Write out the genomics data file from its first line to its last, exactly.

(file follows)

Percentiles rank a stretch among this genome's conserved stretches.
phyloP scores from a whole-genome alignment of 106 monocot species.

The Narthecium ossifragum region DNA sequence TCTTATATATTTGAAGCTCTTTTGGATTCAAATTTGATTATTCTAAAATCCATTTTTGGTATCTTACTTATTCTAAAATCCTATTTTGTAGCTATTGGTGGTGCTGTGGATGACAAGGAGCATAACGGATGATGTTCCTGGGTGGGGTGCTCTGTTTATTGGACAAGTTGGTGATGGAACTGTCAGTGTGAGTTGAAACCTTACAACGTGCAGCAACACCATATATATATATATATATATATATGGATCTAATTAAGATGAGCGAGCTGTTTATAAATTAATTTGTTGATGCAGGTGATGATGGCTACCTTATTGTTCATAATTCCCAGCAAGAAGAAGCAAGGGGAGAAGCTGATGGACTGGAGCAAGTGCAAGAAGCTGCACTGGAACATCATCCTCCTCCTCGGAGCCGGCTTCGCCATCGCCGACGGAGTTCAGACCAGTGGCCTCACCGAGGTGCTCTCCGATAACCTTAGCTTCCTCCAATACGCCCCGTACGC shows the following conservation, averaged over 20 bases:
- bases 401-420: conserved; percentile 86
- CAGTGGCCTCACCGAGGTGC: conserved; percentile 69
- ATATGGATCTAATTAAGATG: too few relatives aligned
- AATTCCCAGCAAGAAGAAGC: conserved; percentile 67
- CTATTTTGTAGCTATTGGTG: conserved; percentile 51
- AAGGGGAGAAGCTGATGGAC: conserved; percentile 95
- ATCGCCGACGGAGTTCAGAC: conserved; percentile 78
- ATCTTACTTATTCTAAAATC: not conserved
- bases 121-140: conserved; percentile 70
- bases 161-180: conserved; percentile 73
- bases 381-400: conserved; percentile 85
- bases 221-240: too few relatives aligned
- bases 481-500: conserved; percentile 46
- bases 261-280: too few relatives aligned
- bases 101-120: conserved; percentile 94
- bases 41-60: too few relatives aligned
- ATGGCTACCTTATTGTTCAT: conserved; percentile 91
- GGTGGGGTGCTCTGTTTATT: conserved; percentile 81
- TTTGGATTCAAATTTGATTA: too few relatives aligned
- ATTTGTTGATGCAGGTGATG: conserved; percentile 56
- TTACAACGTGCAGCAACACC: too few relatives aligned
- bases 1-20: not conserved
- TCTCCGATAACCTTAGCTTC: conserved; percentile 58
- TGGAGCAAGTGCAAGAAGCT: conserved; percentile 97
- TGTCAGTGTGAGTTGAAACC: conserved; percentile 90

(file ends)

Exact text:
Percentiles rank a stretch among this genome's conserved stretches.
phyloP scores from a whole-genome alignment of 106 monocot species.

The Narthecium ossifragum region DNA sequence TCTTATATATTTGAAGCTCTTTTGGATTCAAATTTGATTATTCTAAAATCCATTTTTGGTATCTTACTTATTCTAAAATCCTATTTTGTAGCTATTGGTGGTGCTGTGGATGACAAGGAGCATAACGGATGATGTTCCTGGGTGGGGTGCTCTGTTTATTGGACAAGTTGGTGATGGAACTGTCAGTGTGAGTTGAAACCTTACAACGTGCAGCAACACCATATATATATATATATATATATATGGATCTAATTAAGATGAGCGAGCTGTTTATAAATTAATTTGTTGATGCAGGTGATGATGGCTACCTTATTGTTCATAATTCCCAGCAAGAAGAAGCAAGGGGAGAAGCTGATGGACTGGAGCAAGTGCAAGAAGCTGCACTGGAACATCATCCTCCTCCTCGGAGCCGGCTTCGCCATCGCCGACGGAGTTCAGACCAGTGGCCTCACCGAGGTGCTCTCCGATAACCTTAGCTTCCTCCAATACGCCCCGTACGC shows the following conservation, averaged over 20 bases:
- bases 401-420: conserved; percentile 86
- CAGTGGCCTCACCGAGGTGC: conserved; percentile 69
- ATATGGATCTAATTAAGATG: too few relatives aligned
- AATTCCCAGCAAGAAGAAGC: conserved; percentile 67
- CTATTTTGTAGCTATTGGTG: conserved; percentile 51
- AAGGGGAGAAGCTGATGGAC: conserved; percentile 95
- ATCGCCGACGGAGTTCAGAC: conserved; percentile 78
- ATCTTACTTATTCTAAAATC: not conserved
- bases 121-140: conserved; percentile 70
- bases 161-180: conserved; percentile 73
- bases 381-400: conserved; percentile 85
- bases 221-240: too few relatives aligned
- bases 481-500: conserved; percentile 46
- bases 261-280: too few relatives aligned
- bases 101-120: conserved; percentile 94
- bases 41-60: too few relatives aligned
- ATGGCTACCTTATTGTTCAT: conserved; percentile 91
- GGTGGGGTGCTCTGTTTATT: conserved; percentile 81
- TTTGGATTCAAATTTGATTA: too few relatives aligned
- ATTTGTTGATGCAGGTGATG: conserved; percentile 56
- TTACAACGTGCAGCAACACC: too few relatives aligned
- bases 1-20: not conserved
- TCTCCGATAACCTTAGCTTC: conserved; percentile 58
- TGGAGCAAGTGCAAGAAGCT: conserved; percentile 97
- TGTCAGTGTGAGTTGAAACC: conserved; percentile 90